6. A structure as claimed in claim 3 in which each panel member is in the form of a rectangular steel section.
7. A structure as claimed in claim 1 wherein a layer of insulation is disposed on the exterior surfaces of the load bearing walls to reduce heat transfer therethrough.
8. A multi-storey structure according to claim 4 including a plurality of vertically spaced floors each connected at their margins to said load bearing walls for support thereby, said further load bearing means including a plurality of interiorly located load bearing columns in thermal contact with the internal atmosphere of the building, said columns being connected in supporting relation to the vertically spaced floors.
9. A structure as claimed in claim 8 wherein the load bearing walls of said multi-storey building are subdivided into a plurality of zones with the panels being connected such that the liquid flows in the several zones are independent of each other.
10. A structure as claimed in claim 8 in which each panel is in the form of a rectangular steel section.
11. A structure as claimed in claim 8 wherein a layer of insulation is disposed on the exterior surfaces of the load bearing walls to reduce heat transfer therethrough.
12. A structure as claimed in claim 8, wherein at least one of said structural walls has windows therein, and auxiliary heating or cooling means being provided to compensate for heat transfer through said windows.
13. A structure according to claim 9 including liquid supply and make up means for regulating the hydrostatic pressure of liquid in each said zone and for supplying additional liquid to maintain said panels in a completely filled condition.
This is a continuation-in-part of application Ser. No. 231,600 filed Mar. 3, 1972, now abandoned.
This invention relates to buildings and certain other structures and is particularly concerned with ways and means for maintaining the structure at a uniform temperature throughout its extent to improve its stability.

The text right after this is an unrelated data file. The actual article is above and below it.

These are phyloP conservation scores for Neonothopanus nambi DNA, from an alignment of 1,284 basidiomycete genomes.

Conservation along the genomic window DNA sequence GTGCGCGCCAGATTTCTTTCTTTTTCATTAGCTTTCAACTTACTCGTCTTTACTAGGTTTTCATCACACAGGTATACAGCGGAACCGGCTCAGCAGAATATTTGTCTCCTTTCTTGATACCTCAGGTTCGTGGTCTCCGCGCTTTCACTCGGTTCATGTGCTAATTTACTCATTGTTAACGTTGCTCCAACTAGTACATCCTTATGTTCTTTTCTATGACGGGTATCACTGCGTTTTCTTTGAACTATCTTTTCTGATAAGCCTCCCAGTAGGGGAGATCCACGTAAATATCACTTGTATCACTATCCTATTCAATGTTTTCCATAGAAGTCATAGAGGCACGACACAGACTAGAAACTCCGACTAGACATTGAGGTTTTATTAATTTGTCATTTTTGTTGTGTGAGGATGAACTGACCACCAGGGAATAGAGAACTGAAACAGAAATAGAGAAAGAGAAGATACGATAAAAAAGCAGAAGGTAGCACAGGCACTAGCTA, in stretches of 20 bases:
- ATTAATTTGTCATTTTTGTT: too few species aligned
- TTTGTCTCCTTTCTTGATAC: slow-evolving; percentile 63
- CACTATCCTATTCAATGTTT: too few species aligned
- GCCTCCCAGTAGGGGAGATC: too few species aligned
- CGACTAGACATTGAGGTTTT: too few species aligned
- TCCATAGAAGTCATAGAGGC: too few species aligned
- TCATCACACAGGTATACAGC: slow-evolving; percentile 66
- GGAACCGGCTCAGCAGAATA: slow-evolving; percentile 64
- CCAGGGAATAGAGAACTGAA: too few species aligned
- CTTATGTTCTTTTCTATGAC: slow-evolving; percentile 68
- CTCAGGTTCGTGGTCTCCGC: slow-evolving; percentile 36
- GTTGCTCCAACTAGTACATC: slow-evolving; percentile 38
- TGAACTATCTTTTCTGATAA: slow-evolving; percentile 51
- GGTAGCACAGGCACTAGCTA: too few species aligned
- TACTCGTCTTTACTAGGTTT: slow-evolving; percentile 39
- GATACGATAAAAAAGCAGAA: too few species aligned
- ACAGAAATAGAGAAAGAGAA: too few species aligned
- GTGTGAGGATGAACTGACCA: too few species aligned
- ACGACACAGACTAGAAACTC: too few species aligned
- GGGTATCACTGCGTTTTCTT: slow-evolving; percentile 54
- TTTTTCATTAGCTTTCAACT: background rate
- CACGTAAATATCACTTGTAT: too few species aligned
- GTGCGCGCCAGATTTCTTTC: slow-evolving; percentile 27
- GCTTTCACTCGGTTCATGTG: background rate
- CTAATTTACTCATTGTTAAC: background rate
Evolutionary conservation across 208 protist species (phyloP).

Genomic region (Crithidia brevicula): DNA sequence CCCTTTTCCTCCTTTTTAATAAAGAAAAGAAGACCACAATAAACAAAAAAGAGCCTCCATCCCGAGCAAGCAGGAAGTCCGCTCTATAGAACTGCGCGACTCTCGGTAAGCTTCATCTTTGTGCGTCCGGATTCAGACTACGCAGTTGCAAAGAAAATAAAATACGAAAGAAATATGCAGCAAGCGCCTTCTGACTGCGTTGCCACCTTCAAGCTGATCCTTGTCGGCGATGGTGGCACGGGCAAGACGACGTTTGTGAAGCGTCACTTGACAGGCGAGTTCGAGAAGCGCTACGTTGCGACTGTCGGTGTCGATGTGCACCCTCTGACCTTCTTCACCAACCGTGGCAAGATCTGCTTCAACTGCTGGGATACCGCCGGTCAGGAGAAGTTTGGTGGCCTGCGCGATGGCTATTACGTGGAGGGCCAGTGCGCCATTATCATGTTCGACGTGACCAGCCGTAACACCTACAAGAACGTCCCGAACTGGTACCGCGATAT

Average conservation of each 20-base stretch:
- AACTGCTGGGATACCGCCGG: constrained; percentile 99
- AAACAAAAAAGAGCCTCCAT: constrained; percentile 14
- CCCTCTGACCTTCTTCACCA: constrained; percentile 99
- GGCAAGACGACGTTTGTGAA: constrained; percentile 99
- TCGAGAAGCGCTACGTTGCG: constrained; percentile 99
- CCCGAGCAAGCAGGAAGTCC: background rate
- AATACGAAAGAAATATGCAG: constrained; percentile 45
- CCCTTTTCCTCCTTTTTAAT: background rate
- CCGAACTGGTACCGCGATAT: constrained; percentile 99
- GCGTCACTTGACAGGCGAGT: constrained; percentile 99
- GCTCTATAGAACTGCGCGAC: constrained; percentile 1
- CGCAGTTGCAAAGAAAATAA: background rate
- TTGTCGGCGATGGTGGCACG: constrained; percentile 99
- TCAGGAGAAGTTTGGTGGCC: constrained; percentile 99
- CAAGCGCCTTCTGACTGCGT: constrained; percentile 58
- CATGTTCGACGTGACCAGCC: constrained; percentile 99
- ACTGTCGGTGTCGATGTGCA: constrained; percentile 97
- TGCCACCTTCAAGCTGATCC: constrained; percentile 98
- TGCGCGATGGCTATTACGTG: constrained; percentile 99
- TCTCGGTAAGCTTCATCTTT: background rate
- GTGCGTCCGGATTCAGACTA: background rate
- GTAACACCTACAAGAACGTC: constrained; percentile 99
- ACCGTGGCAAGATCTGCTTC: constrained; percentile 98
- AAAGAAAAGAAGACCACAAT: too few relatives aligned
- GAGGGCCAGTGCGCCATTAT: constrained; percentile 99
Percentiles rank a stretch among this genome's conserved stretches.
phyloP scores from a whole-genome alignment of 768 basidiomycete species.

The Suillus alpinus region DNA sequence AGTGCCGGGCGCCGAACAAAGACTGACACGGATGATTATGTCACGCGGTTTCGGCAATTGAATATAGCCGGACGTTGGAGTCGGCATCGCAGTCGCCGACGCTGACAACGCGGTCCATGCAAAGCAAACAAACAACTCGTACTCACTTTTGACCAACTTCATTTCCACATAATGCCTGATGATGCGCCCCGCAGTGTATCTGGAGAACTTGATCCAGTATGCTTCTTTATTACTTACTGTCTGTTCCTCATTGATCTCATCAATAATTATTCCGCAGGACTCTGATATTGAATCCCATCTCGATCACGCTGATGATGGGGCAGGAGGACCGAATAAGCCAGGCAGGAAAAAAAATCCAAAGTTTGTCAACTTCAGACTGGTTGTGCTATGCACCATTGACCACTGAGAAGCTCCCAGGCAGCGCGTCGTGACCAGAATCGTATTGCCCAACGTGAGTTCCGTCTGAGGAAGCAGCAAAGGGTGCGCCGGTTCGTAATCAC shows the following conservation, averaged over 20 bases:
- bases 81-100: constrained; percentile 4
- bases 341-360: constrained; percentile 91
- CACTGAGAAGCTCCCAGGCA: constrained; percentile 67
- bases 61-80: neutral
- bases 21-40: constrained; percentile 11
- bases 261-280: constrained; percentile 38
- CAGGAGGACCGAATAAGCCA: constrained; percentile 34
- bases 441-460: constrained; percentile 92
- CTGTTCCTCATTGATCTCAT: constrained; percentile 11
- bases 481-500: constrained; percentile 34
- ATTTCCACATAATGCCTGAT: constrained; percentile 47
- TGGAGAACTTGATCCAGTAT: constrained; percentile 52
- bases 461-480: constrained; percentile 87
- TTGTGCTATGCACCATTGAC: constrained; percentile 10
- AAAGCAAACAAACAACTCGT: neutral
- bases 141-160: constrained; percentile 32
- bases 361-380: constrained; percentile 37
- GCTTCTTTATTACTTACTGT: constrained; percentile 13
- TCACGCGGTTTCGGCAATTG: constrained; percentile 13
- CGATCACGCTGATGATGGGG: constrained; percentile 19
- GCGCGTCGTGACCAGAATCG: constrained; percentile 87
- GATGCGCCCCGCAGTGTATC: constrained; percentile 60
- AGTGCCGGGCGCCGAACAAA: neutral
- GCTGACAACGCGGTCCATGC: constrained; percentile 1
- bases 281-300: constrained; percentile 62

While the temperature of the internal atmosphere of a building structure may be maintained substantially constant, for example, around 70°F., the atmosphere externally of the building can vary considerably. In certain climates, winter temperatures may be substantially below 0°F. with summer temperatures, on certain days, in the order of 100°F. There are also the day to day fluctuations in temperature to be contended with. These temperature differentials between the internal and external atmosphere of a building and the fluctuations in external temperature which occur daily impose severe structural strains on buildings and various measures have been taken in the past in an attempt to alleviate the situation. Structural stresses are imposed due to the fact that the internal support columns of a building, for example, remain at a substantially constant temperature equal to the temperature of the internal atmosphere of the building whereas the external walls of the building in thermal contact with the external atmosphere contract and expand in response to the external temperature fluctuations. In curtain wall structures, i.e. structures where the walls do not perform a load supporting function, but rather are supported from the building floors and internal support columns, this does not pose a particularly serious problem in that suitable expansion means may be provided in the curtain wall and/or in the means connecting the curtain wall to the support structure. The situation is different, however, in cases where the walls which are in thermal contact with the external atmosphere perform a load bearing function. In such cases the floors of the building are connected to these external walls and rely upon these walls for support. Since these walls expand and contract in response to external temperature fluctuation, and since the internal support columns or structures do not expand and contract since they are at the same temperature as the substantially constant internal atmosphere of the building, it is obvious that severe structural stresses are imposed on the building floors and on the means connecting such floors to the internal support columns and the external load bearing walls. In addition to these problems there is the problem of non-uniform heat flow through the wall portions of the building including the top and bottom wall portions of the buildings (i.e. the roof and floor portions respectively) and this non-uniform heat flow resulting in a non-uniform temperature distribution throughout the building causes great strain within such wall portion resulting, among other things, in cracks and other faults in the building structure.